I've been the Managing Editor of Baeble Music for one year, one month, and just over one week, and if there's one lesson that I've learned in that time, it's that the music industry is being knocked around like they're Joe Frazier in the fourteenth round against a murderous Muhammad Ali during the Thrilla in Manilla. And while it's easy (and not inaccurate) to blame piracy for the problems facing not just the music industry but the entire media world, there are bigger problems to bear, and it begins with record labels devaluing and exploiting their artists.
When Prince passed away on Thursday
, a significant amount of attention was given to Prince's music...and rightfully so. Pop genius is a word that is bandied around too liberally some days, but alongside Brian Wilson, David Bowie, and Paul McCartney, he's one of the unequivocal geniuses to work within and transcend the realm of pop music. And a lot of attention was given to his visual aesthetic...and rightfully so. He reshaped notions of masculine presentation in contemporary society.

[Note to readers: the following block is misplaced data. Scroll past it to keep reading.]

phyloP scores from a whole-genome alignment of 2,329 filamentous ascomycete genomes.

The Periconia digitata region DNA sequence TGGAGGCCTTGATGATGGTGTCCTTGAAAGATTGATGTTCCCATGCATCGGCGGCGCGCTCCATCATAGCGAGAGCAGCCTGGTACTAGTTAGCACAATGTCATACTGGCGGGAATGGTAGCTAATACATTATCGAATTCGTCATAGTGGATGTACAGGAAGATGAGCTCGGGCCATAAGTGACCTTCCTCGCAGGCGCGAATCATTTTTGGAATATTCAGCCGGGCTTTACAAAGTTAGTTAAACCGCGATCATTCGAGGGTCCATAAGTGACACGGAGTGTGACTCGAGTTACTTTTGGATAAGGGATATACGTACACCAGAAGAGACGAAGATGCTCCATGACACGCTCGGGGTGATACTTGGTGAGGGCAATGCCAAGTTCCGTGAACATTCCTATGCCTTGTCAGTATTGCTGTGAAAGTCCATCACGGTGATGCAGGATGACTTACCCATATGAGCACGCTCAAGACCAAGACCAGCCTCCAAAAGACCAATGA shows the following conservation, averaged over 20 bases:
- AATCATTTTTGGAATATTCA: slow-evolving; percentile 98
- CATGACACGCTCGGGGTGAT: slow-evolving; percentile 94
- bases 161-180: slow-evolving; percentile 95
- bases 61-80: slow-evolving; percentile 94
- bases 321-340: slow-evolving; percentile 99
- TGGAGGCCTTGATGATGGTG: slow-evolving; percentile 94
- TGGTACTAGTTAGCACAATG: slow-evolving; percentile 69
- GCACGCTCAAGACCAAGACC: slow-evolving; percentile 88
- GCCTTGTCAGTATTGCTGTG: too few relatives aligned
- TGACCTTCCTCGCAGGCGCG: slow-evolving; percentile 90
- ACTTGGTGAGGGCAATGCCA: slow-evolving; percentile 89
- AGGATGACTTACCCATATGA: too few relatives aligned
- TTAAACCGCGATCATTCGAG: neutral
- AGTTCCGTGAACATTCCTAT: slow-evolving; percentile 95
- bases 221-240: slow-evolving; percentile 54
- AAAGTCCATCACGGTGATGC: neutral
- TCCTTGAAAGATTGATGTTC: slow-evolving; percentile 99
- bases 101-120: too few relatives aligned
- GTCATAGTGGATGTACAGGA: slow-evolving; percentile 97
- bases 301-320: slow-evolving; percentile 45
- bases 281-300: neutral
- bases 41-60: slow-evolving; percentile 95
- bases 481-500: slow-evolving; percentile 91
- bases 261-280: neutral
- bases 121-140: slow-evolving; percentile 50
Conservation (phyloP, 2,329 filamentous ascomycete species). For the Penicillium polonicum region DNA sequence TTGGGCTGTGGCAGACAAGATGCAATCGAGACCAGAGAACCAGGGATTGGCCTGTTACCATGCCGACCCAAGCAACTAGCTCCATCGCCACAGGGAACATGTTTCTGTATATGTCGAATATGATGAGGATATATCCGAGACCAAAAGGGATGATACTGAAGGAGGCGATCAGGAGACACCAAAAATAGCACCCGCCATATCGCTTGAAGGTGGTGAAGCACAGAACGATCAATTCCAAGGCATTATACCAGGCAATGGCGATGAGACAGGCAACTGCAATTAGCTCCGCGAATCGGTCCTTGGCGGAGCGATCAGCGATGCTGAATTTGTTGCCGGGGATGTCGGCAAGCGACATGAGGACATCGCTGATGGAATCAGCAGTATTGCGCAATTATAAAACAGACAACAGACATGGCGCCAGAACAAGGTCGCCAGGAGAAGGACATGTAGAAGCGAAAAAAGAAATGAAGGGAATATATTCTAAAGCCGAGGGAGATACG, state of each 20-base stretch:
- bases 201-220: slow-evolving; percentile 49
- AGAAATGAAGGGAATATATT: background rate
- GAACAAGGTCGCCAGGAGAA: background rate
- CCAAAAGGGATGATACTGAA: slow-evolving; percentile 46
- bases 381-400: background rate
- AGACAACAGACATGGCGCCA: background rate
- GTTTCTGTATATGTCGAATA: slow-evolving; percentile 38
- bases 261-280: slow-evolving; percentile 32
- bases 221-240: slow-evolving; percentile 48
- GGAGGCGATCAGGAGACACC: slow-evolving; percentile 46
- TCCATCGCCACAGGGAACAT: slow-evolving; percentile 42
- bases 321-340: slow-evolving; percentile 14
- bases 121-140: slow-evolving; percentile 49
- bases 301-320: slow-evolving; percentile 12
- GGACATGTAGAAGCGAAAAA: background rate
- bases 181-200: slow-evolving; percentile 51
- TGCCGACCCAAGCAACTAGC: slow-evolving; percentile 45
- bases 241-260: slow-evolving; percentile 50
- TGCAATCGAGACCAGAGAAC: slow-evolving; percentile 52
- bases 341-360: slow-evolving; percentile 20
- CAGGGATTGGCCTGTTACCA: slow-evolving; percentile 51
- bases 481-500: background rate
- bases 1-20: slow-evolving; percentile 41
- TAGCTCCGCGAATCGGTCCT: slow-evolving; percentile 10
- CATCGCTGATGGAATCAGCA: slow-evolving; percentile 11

But aside from rare mentions here and there (our own memorial piece included), one of the most important part of Prince's legacy was elided over. Prince was a staunch defender of an artist's right to see the fruit of their musical labors in an age where the studio system has systematically exploited performers for decades. He became the artist formerly known as Prince and adopted the love symbol to protest being shackled by the weight of Warner Bros. who he felt weren't properly compensating him for his work and weren't releasing the work he did have to his satisfaction. And in an age where recorded music is devalued to the point of almost always being free, Prince's music was only available to those who were willing to pay for it.